You can read more about Kalder’s stay with the Vissarionites here.

June 11, 2010

Lost Cosmonaut: Book Review

Filed under: Culture: Russia — poemless @ 6:03 PM
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Sad Teletubbies, Elista, Kalmykia. c.Daniel Kalder.

I recently got to thinking about the difference between a blogger and a journalist. It’s a terrible subject so I only thought about it for a few seconds before I settled on, “journalists are paid.” But now I’ve found another difference: Bloggers can write reviews of books that were published 4 years ago. Which kinda throws a wrench in the CW…

I don’t read many travel narratives. I went through a phase where I collected them, but I could never get past the first chapter before deciding I not only knew how the story ends, but I’m pretty sure the author was that jerk I used to see in the stolovaya being all chummy with the scary abacus lady or that girl with the overwhelming goodness and lack of personality particular to a breed of Western girls studying in Russia. I even wrote one too. Because when something deranged happens every day of your life, you have to write about it. Like vomiting to avoid alcohol poisoning. The problem is this: the same deranged things happen to everyone who writes these books. It’s all new to the author of course, but not to anyone who has already read a travel narrative, personal memoir or pseudo-autobiographical novel about Russia by a Westerner. So I passed by Daniel Kalder’s Lost Cosmonaut repeatedly until the day came when I’d read all the other books in that section of the local library, except Anna Politkovskaya’s Russian Diary which I don’t think I could bear. (A typo just gave me brilliant idea for a children’s book: “Anna Politkovskaya’s Russian Dairy”.) Also, I am not crazy interested in Udmurtia or Kazan. What’s going on there? Nothing.

A co-worker of mine and I were laughing today at the crazy synopses people put in WorldCat records. “Epic masterpiece that is about nothing and everything.” Ok, that’s helpful.

Lost Cosmonaut is an epic masterpiece that is about nothing and everything. Specifically as nothing and everything is experienced by a noncoformist Scot in Tatarstan, Kalmykia, Mari El and Udmurtia.

If you are interested in Tatarstan, Kalmykia, Mari El and Udmurtia you should probably read this because not much in English is written about them and you don’t have a choice. If you are not interested in Tatarstan, Kalmykia, Mari El and Udmurtia you should probably read this because it’s not really very informative about these places anyway. You could be reading about anywhere. Or nowhere. Which is the point.

Kalder sets off with a mission to introduce the world to forgotten an unknown peoples and places. It begins with a manifesto:

From THE SHYMKENT DECLARATIONS

(Excerpts from the resolutions passed at the first international congress of Anti- Tourists
at the Shymkent Hotel, Shymkent, Kazakhstan, October 1999)

As the world has become smaller so its wonders have diminished. There is nothing
amazing about the Great Wall of China, the Taj Mahal, or the Pyramids of Egypt. They
are as banal and familiar as the face of a Cornflakes Packet.

Consequently the true unknown frontiers lie elsewhere.

The duty of the traveller therefore is to open up new zones of experience. In our over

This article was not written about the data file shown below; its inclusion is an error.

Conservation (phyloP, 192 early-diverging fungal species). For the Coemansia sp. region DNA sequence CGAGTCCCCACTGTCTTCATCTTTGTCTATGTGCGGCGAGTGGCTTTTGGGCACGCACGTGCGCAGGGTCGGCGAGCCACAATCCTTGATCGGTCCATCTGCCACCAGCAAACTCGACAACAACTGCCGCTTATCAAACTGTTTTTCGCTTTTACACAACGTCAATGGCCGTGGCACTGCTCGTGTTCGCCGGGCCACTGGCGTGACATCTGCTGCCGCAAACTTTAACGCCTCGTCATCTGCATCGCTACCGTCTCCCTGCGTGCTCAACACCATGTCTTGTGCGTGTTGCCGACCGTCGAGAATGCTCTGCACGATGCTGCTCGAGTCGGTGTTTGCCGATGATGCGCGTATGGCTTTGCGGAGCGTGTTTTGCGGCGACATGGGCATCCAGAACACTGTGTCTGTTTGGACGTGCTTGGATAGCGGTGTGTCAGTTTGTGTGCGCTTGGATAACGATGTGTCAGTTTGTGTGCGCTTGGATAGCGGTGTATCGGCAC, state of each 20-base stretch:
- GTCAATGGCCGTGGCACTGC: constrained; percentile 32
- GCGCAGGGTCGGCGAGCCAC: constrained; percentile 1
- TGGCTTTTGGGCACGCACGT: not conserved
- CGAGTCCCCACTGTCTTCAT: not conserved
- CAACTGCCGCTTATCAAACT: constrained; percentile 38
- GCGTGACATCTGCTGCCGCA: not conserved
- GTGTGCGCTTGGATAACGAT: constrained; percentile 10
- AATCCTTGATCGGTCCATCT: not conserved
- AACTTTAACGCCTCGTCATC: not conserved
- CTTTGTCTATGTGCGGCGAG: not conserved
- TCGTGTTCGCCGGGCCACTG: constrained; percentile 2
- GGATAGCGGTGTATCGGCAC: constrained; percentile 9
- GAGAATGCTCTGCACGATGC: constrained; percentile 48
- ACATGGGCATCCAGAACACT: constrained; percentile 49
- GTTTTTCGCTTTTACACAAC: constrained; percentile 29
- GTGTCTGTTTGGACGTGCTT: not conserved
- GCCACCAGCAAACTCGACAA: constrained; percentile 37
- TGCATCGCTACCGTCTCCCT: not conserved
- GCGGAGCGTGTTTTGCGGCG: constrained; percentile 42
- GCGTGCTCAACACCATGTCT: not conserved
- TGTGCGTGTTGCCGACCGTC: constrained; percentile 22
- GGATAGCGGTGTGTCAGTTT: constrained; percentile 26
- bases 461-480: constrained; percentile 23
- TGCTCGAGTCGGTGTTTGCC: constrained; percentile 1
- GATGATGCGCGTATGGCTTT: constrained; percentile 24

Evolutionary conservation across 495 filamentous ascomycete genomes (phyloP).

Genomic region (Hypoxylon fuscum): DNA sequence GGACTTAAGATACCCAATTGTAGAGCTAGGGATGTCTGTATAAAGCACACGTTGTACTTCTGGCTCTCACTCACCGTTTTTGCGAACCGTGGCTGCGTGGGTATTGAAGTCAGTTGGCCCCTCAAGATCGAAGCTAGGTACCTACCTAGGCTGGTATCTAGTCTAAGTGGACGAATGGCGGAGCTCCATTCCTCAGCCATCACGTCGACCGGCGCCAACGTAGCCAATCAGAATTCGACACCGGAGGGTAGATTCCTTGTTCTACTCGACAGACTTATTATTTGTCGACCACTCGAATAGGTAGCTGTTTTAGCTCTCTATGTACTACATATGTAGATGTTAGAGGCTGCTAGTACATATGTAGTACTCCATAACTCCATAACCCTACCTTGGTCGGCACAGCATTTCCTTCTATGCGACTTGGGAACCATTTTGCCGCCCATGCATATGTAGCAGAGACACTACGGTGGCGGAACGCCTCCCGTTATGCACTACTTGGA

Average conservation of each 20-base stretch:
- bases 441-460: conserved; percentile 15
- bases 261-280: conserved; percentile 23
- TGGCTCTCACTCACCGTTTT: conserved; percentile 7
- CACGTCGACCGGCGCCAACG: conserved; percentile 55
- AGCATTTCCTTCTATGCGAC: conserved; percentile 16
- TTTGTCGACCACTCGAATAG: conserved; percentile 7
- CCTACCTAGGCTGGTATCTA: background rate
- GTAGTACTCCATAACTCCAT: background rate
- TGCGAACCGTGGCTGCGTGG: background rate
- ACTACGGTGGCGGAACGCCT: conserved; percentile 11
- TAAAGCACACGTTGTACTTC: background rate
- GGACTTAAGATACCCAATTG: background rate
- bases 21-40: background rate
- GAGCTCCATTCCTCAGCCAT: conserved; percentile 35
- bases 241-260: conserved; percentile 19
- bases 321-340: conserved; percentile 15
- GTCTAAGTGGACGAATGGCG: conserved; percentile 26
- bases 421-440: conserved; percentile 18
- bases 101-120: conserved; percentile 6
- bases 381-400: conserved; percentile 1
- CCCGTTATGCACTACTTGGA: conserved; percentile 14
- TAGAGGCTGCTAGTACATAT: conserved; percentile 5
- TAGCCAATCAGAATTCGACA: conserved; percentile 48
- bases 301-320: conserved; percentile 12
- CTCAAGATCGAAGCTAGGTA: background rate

explored world these must of necessity be wastelands, black holes, and grim urban
blackspots: all the places which, ordinarily, people choose to avoid.

The only true voyagers, therefore, are anti- tourists. Following this logic we declare that:

The anti-tourist does not visit places that are in any way desirable.

The anti-tourist eschews comfort.

The anti-tourist embraces hunger and hallucinations and shit hotels.

The anti-tourist seeks locked doors and demolished buildings.

The anti-tourist scorns the bluster and bravado of the daredevil, who attempts to

penetrate danger zones such as Afghanistan. The only thing that lies behind this is

vanity and a desire to brag.

The anti-tourist travels at the wrong time of year.

The anti-tourist prefers dead things to living ones.

The anti-tourist is humble and seeks invisibility.

The anti-tourist is interested only in hidden histories, in delightful obscurities, in bad art.

The anti-tourist believes beauty is in the street.

The anti-tourist holds that whatever travel does, it rarely broadens the mind.

The anti-tourist values disorientation over enlightenment.

The anti-tourist loves truth, but he is also partial to lies. Especially his own.

At one point Kalder quotes the end of Gogol’s Dead Souls and answers the question of what lay ahead for Russia: “poor people and junk.” If the moral of the story were that every provincial Russian city is miserable in the same way (general disrepair, awful weather, egomaniacal leader, Stalinist factory, ethnic population with little or no recollection of their heritage as a result of centuries of occupation and systematic assimilation, dive hotel where the rooms are outfitted with radios you can’t turn off and no hot water, fat American men trawling for wives, Brezhnev era apartment blocks, depressing cafe and nightclub …) well, I’d have gotten through the first chapter and decided I knew how the story ends. Been there. Done that. The names were different (Pskov, Uglich, Suzdal…) but I’ve experienced the radio you can’t turn off and it is particular hell that cannot be underestimated. And I’m pretty sure the most depressing cafe in the universe is in Uglich. But that wasn’t the moral of the story. And I wasn’t prepared for the ending.